At my request, the Ad Hoc Committee carefully reviewed the needs of NIST customers regarding statements of uncertainty and the compatibility of those needs with the CIPM approach. It concluded that the CIPM approach could be used to provide quantitative expressions of measurement uncertainty that would satisfy our customers’ requirements. The Ad Hoc Committee then recommended to me a specific policy for the implementation of that approach at NIST. I enthusiastically accepted its recommendation and the policy has been incorporated in the NIST Administrative Manual. (It is also included in this Technical Note as Appendix C.)

To assist the NIST staff in putting the policy into practice, two members of the Ad Hoc Committee prepared this Technical Note. I believe that it provides a helpful discussion of the CIPM approach and, with its aid, that the NIST policy can be implemented without excessive difficulty. Further, I believe that because NIST statements of uncertainty resulting from the policy will be uniform among themselves and consistent with current international practice, the policy will help our customers increase their competitiveness in the national and international marketplaces.

January 1993

John W. Lyons Director, National Institute of Standards and Technology


1. Introduction

1.1 In October 1992, a new policy on expressing measurement uncertainty was instituted at NIST. This policy is set forth in Statements of Uncertainty Associated With Measurement Results, Appendix E, NIST Technical Communications Program, Subchapter 4.09 of the Administrative Manual (reproduced as Appendix C of these Guidelines).

1.2 The new NIST policy is based on the approach to expressing uncertainty in measurement recommended by the CIPM1 in 1981 [1] and the elaboration of that approach given in the Guide to the Expression of Uncertainty in Measurement (hereafter called the Guide), which was prepared by individuals nominated by the BIPM, IEC, ISO, or OIML [2].1 The CIPM approach is founded on Recommendation INC-1 (1980) of the Working Group on the Statement of Uncertainties [3]. This group was convened in 1980 by the BIPM as a consequence of a 19772 request by the CIPM that the BIPM study the question of reaching an international consensus on expressing uncertainty in measurement. The request was initiated by then CIPM member and NBS Director E. Ambler. A 19852 request by the CIPM to ISO asking it to develop a broadly applicable guidance document based on Recommendation INC-1 (1980) led to the development of the Guide. It is at present the most complete reference on the general application of the CIPM approach to expressing measurement uncertainty, and its development is giving further impetus to the worldwide adoption of that approach.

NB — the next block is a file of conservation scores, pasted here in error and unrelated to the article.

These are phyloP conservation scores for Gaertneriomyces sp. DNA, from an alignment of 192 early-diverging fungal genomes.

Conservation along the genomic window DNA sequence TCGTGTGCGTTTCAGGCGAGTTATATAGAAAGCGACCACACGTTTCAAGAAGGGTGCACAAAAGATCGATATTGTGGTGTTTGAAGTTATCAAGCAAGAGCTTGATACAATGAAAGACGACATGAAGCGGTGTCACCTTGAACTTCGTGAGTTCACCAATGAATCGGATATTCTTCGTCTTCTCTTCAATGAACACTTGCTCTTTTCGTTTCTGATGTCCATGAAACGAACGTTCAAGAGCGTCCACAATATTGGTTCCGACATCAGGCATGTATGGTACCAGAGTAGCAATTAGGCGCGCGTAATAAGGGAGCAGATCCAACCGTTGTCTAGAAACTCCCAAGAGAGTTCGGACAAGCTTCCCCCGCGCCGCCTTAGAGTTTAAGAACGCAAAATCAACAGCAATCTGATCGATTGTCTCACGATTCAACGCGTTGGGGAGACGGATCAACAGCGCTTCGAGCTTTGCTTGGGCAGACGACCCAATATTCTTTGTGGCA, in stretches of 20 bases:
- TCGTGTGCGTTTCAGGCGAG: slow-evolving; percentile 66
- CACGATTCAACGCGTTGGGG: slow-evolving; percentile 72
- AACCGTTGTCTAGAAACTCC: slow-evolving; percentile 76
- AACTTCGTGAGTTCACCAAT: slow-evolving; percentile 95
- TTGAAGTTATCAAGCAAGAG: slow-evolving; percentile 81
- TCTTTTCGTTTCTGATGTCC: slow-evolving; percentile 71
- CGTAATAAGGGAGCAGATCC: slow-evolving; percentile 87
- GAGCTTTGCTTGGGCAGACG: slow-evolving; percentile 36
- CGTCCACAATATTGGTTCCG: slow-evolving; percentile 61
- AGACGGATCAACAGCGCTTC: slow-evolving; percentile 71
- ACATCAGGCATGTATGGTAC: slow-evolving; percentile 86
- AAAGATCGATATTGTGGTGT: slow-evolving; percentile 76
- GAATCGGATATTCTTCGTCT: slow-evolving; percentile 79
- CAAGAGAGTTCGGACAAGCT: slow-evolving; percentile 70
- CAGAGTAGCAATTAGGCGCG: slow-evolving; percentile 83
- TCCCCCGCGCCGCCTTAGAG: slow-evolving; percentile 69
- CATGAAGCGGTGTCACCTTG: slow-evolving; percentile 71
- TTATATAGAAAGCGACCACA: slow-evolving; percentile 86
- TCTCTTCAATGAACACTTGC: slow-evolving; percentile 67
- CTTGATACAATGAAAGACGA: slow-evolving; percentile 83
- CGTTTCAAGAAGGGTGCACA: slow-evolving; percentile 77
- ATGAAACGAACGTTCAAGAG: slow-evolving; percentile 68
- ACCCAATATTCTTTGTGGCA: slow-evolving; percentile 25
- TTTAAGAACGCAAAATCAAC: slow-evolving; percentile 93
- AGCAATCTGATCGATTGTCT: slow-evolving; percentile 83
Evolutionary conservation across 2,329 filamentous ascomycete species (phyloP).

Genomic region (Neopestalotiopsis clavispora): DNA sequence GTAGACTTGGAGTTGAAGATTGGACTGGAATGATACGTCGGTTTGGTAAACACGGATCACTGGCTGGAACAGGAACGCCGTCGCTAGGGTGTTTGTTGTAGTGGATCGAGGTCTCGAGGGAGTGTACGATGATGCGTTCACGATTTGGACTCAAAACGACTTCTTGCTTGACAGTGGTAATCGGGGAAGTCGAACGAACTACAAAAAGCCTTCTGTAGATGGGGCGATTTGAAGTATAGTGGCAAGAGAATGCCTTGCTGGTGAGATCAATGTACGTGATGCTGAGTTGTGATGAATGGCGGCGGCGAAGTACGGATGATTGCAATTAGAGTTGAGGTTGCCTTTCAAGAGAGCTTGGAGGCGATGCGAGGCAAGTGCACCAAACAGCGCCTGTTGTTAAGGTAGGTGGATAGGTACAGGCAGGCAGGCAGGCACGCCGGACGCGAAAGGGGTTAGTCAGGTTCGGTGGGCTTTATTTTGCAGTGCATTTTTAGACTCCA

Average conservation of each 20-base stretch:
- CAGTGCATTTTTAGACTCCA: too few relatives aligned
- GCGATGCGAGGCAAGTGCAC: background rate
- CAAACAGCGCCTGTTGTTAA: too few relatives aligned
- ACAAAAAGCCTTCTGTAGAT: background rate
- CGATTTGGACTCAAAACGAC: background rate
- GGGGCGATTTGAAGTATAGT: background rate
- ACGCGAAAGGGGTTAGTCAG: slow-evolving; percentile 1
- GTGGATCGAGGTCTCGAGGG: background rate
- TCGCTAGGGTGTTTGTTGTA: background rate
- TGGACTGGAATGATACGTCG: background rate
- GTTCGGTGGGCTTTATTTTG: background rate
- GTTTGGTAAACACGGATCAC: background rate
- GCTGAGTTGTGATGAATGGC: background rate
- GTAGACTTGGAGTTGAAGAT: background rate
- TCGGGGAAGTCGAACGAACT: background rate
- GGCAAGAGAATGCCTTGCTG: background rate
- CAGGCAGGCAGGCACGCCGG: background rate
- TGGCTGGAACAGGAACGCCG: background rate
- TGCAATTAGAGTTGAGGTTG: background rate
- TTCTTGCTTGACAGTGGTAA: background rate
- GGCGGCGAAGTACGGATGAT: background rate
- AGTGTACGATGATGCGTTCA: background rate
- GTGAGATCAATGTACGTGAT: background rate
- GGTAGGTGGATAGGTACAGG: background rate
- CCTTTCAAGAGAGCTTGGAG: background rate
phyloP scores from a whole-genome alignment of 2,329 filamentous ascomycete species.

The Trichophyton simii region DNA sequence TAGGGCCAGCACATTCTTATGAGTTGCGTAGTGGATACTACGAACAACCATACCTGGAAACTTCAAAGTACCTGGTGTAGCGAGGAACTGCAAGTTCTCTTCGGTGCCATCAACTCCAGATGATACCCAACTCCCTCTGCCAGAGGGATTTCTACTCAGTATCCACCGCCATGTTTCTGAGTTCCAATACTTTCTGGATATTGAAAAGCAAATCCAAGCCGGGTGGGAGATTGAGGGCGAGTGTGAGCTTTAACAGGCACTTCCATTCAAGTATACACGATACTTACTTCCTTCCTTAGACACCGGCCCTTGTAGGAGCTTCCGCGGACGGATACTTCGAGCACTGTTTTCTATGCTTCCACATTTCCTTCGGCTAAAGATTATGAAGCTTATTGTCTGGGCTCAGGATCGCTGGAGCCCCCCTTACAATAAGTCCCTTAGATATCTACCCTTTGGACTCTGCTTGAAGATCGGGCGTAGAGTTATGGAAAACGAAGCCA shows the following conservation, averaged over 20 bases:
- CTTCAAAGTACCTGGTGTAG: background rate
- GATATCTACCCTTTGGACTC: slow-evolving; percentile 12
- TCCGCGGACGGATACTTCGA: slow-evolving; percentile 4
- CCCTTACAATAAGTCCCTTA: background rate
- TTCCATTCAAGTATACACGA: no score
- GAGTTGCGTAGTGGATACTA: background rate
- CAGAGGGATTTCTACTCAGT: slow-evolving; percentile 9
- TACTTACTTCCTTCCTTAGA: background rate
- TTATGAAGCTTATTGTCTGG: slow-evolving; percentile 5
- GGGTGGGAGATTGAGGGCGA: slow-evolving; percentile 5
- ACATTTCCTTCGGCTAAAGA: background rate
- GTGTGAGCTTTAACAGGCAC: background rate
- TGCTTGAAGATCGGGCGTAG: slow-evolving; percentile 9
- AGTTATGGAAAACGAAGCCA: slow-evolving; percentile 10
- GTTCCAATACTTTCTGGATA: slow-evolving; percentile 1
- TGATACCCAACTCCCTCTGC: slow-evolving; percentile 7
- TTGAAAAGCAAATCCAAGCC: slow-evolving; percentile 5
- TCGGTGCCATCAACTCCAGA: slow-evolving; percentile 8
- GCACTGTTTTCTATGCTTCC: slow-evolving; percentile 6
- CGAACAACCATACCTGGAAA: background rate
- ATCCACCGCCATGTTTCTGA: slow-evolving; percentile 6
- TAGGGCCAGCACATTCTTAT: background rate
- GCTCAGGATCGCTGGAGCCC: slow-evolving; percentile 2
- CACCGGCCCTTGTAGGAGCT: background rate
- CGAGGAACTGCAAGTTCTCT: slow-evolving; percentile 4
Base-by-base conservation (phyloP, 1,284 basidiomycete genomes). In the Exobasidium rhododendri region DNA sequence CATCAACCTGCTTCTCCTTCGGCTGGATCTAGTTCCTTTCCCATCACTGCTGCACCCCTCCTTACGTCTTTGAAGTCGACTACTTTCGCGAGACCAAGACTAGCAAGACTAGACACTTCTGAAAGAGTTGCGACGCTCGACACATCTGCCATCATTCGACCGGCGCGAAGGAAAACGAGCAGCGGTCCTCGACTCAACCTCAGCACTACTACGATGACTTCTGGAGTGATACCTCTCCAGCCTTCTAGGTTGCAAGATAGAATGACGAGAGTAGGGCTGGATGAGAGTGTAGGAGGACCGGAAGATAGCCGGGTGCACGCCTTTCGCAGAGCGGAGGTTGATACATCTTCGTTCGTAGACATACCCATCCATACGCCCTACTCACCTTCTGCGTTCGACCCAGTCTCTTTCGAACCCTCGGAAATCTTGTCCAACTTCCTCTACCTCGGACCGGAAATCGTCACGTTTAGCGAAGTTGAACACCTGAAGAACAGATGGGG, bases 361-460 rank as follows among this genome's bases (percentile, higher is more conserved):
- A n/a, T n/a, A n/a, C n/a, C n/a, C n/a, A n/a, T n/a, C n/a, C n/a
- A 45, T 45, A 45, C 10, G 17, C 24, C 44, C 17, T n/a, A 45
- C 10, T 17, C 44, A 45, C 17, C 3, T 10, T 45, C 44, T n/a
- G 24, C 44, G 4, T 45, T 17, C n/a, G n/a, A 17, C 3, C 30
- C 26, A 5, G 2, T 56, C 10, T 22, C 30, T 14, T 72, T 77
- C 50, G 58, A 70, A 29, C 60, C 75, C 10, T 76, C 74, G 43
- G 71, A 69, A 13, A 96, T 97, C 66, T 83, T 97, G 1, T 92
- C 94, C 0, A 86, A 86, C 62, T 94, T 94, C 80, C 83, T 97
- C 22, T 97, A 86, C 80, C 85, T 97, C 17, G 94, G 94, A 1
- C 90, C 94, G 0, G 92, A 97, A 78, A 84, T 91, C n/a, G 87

1.3 Although the Guide represents the current international view of how to express uncertainty in measurement based on the CIPM approach, it is a rather lengthy document. We have therefore prepared this Technical Note with the goal of succinctly presenting, in the context of the new NIST policy, those aspects of the Guide that will be of most use to the NIST staff in implementing that policy. We have also included some suggestions that are not contained in the Guide or policy but which we believe are useful. However, none of the guidance given in this Technical Note is to be interpreted as NIST policy unless it is directly quoted from the policy itself. Such cases will be clearly indicated in the text.

1.4 The guidance given in this Technical Note is intended to be applicable to most, if not all, NIST measurement results, including results associated with – international comparisons of measurement standards, – basic research, – applied research and engineering, – calibrating client measurement standards, – certifying standard reference materials, and – generating standard reference data. Since the Guide itself is intended to be applicable to similar kinds of measurement results, it may be consulted for additional details. Classic expositions of the statistical evaluation of measurement processes are given in references [4 -7].

2. Classification of Components of Uncertainty

2.1 In general, the result of a measurement is only an approximation or estimate of the value of the specific quantity subject to measurement, that is, the measurand, and thus the result is complete only when accompanied by a quantitative statement of its uncertainty.

2.2 The uncertainty of the result of a measurement generally consists of several components which, in the CIPM approach, may be grouped into two categories according to the method used to estimate their numerical values: A. those which are evaluated by statistical methods, B. those which are evaluated by other means.

2.3 There is not always a simple correspondence between the classification of uncertainty components into categories A and B and the commonly used classification of uncertainty components as "random" and "systematic." The nature of an uncertainty component is conditioned by the use made of the corresponding quantity, that is, on how that quantity appears in the mathematical model that describes the measurement process. When the corresponding quantity is used in a different way, a "random" component may become a "systematic" component and vice versa. Thus the terms "random uncertainty" and "systematic uncertainty" can be misleading when generally applied. An alternative nomenclature that might be used is

      "component of uncertainty arising from a random effect,"

      "component of uncertainty arising from a systematic effect,"

where a random effect is one that gives rise to a possible random error in the current measurement process and a systematic effect is one that gives rise to a possible systematic error in the current measurement process. In principle, an uncertainty component arising from a systematic effect may in some cases be evaluated by method A while in other cases by method B (see subsection 2.2), as may be an uncertainty component arising from a random effect.